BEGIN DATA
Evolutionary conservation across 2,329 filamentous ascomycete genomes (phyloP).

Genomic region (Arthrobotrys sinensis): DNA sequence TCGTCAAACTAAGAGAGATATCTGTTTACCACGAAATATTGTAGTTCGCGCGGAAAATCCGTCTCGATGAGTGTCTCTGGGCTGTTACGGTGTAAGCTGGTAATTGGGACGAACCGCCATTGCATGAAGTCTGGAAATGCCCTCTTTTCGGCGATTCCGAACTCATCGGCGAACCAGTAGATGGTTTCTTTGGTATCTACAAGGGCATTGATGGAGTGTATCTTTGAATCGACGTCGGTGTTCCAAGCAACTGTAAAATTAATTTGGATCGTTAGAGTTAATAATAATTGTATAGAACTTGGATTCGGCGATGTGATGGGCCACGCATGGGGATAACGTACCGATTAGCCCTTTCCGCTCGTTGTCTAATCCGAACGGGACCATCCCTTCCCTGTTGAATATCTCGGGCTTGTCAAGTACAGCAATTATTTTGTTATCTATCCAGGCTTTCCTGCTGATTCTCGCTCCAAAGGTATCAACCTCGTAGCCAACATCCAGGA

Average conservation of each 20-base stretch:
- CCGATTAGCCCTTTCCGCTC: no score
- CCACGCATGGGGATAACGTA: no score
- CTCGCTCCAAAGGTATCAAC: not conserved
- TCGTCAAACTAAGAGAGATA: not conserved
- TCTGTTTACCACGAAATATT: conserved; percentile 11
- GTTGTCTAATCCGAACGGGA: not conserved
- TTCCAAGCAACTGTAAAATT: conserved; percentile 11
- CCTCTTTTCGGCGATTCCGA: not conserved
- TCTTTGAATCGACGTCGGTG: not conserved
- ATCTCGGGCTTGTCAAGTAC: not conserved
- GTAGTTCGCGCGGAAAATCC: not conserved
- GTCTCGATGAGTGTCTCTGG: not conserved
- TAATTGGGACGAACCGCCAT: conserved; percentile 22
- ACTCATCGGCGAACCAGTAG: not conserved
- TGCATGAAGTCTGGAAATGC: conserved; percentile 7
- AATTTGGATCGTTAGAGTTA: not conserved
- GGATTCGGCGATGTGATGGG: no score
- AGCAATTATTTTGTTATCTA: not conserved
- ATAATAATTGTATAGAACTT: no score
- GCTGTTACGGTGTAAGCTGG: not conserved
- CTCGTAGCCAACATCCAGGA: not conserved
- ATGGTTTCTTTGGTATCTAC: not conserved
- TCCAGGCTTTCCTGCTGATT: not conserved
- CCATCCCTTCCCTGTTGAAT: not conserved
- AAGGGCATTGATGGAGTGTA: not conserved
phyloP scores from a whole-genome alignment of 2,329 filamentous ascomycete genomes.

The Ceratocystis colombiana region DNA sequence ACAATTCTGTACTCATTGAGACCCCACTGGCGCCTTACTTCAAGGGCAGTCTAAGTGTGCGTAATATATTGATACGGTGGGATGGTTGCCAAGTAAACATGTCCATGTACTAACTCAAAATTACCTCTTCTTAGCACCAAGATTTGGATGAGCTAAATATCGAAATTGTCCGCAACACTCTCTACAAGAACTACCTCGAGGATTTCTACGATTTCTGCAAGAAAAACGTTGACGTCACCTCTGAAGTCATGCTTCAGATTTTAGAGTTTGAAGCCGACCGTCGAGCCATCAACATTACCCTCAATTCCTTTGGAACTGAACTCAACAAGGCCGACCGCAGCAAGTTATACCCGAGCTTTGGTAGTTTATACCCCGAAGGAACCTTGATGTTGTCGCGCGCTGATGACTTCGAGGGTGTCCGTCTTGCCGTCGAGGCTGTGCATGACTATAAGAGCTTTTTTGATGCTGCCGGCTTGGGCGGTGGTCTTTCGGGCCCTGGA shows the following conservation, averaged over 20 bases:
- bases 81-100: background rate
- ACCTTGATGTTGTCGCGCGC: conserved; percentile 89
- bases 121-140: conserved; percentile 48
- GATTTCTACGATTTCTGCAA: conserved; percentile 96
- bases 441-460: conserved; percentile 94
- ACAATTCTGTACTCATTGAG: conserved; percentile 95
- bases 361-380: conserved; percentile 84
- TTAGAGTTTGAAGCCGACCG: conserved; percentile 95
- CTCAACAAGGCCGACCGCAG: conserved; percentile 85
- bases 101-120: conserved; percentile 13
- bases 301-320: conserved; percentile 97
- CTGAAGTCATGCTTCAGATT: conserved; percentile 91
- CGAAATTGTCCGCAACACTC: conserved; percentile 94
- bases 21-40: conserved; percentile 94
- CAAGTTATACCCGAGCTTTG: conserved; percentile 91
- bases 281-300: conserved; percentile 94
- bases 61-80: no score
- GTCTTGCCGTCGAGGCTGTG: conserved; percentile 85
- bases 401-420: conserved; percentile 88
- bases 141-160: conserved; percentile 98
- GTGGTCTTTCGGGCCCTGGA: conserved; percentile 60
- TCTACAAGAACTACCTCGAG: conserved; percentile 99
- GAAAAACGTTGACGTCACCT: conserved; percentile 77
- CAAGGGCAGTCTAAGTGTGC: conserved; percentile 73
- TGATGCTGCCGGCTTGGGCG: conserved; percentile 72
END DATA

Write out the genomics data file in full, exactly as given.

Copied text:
Evolutionary conservation across 2,329 filamentous ascomycete genomes (phyloP).

Genomic region (Arthrobotrys sinensis): DNA sequence TCGTCAAACTAAGAGAGATATCTGTTTACCACGAAATATTGTAGTTCGCGCGGAAAATCCGTCTCGATGAGTGTCTCTGGGCTGTTACGGTGTAAGCTGGTAATTGGGACGAACCGCCATTGCATGAAGTCTGGAAATGCCCTCTTTTCGGCGATTCCGAACTCATCGGCGAACCAGTAGATGGTTTCTTTGGTATCTACAAGGGCATTGATGGAGTGTATCTTTGAATCGACGTCGGTGTTCCAAGCAACTGTAAAATTAATTTGGATCGTTAGAGTTAATAATAATTGTATAGAACTTGGATTCGGCGATGTGATGGGCCACGCATGGGGATAACGTACCGATTAGCCCTTTCCGCTCGTTGTCTAATCCGAACGGGACCATCCCTTCCCTGTTGAATATCTCGGGCTTGTCAAGTACAGCAATTATTTTGTTATCTATCCAGGCTTTCCTGCTGATTCTCGCTCCAAAGGTATCAACCTCGTAGCCAACATCCAGGA

Average conservation of each 20-base stretch:
- CCGATTAGCCCTTTCCGCTC: no score
- CCACGCATGGGGATAACGTA: no score
- CTCGCTCCAAAGGTATCAAC: not conserved
- TCGTCAAACTAAGAGAGATA: not conserved
- TCTGTTTACCACGAAATATT: conserved; percentile 11
- GTTGTCTAATCCGAACGGGA: not conserved
- TTCCAAGCAACTGTAAAATT: conserved; percentile 11
- CCTCTTTTCGGCGATTCCGA: not conserved
- TCTTTGAATCGACGTCGGTG: not conserved
- ATCTCGGGCTTGTCAAGTAC: not conserved
- GTAGTTCGCGCGGAAAATCC: not conserved
- GTCTCGATGAGTGTCTCTGG: not conserved
- TAATTGGGACGAACCGCCAT: conserved; percentile 22
- ACTCATCGGCGAACCAGTAG: not conserved
- TGCATGAAGTCTGGAAATGC: conserved; percentile 7
- AATTTGGATCGTTAGAGTTA: not conserved
- GGATTCGGCGATGTGATGGG: no score
- AGCAATTATTTTGTTATCTA: not conserved
- ATAATAATTGTATAGAACTT: no score
- GCTGTTACGGTGTAAGCTGG: not conserved
- CTCGTAGCCAACATCCAGGA: not conserved
- ATGGTTTCTTTGGTATCTAC: not conserved
- TCCAGGCTTTCCTGCTGATT: not conserved
- CCATCCCTTCCCTGTTGAAT: not conserved
- AAGGGCATTGATGGAGTGTA: not conserved
phyloP scores from a whole-genome alignment of 2,329 filamentous ascomycete genomes.

The Ceratocystis colombiana region DNA sequence ACAATTCTGTACTCATTGAGACCCCACTGGCGCCTTACTTCAAGGGCAGTCTAAGTGTGCGTAATATATTGATACGGTGGGATGGTTGCCAAGTAAACATGTCCATGTACTAACTCAAAATTACCTCTTCTTAGCACCAAGATTTGGATGAGCTAAATATCGAAATTGTCCGCAACACTCTCTACAAGAACTACCTCGAGGATTTCTACGATTTCTGCAAGAAAAACGTTGACGTCACCTCTGAAGTCATGCTTCAGATTTTAGAGTTTGAAGCCGACCGTCGAGCCATCAACATTACCCTCAATTCCTTTGGAACTGAACTCAACAAGGCCGACCGCAGCAAGTTATACCCGAGCTTTGGTAGTTTATACCCCGAAGGAACCTTGATGTTGTCGCGCGCTGATGACTTCGAGGGTGTCCGTCTTGCCGTCGAGGCTGTGCATGACTATAAGAGCTTTTTTGATGCTGCCGGCTTGGGCGGTGGTCTTTCGGGCCCTGGA shows the following conservation, averaged over 20 bases:
- bases 81-100: background rate
- ACCTTGATGTTGTCGCGCGC: conserved; percentile 89
- bases 121-140: conserved; percentile 48
- GATTTCTACGATTTCTGCAA: conserved; percentile 96
- bases 441-460: conserved; percentile 94
- ACAATTCTGTACTCATTGAG: conserved; percentile 95
- bases 361-380: conserved; percentile 84
- TTAGAGTTTGAAGCCGACCG: conserved; percentile 95
- CTCAACAAGGCCGACCGCAG: conserved; percentile 85
- bases 101-120: conserved; percentile 13
- bases 301-320: conserved; percentile 97
- CTGAAGTCATGCTTCAGATT: conserved; percentile 91
- CGAAATTGTCCGCAACACTC: conserved; percentile 94
- bases 21-40: conserved; percentile 94
- CAAGTTATACCCGAGCTTTG: conserved; percentile 91
- bases 281-300: conserved; percentile 94
- bases 61-80: no score
- GTCTTGCCGTCGAGGCTGTG: conserved; percentile 85
- bases 401-420: conserved; percentile 88
- bases 141-160: conserved; percentile 98
- GTGGTCTTTCGGGCCCTGGA: conserved; percentile 60
- TCTACAAGAACTACCTCGAG: conserved; percentile 99
- GAAAAACGTTGACGTCACCT: conserved; percentile 77
- CAAGGGCAGTCTAAGTGTGC: conserved; percentile 73
- TGATGCTGCCGGCTTGGGCG: conserved; percentile 72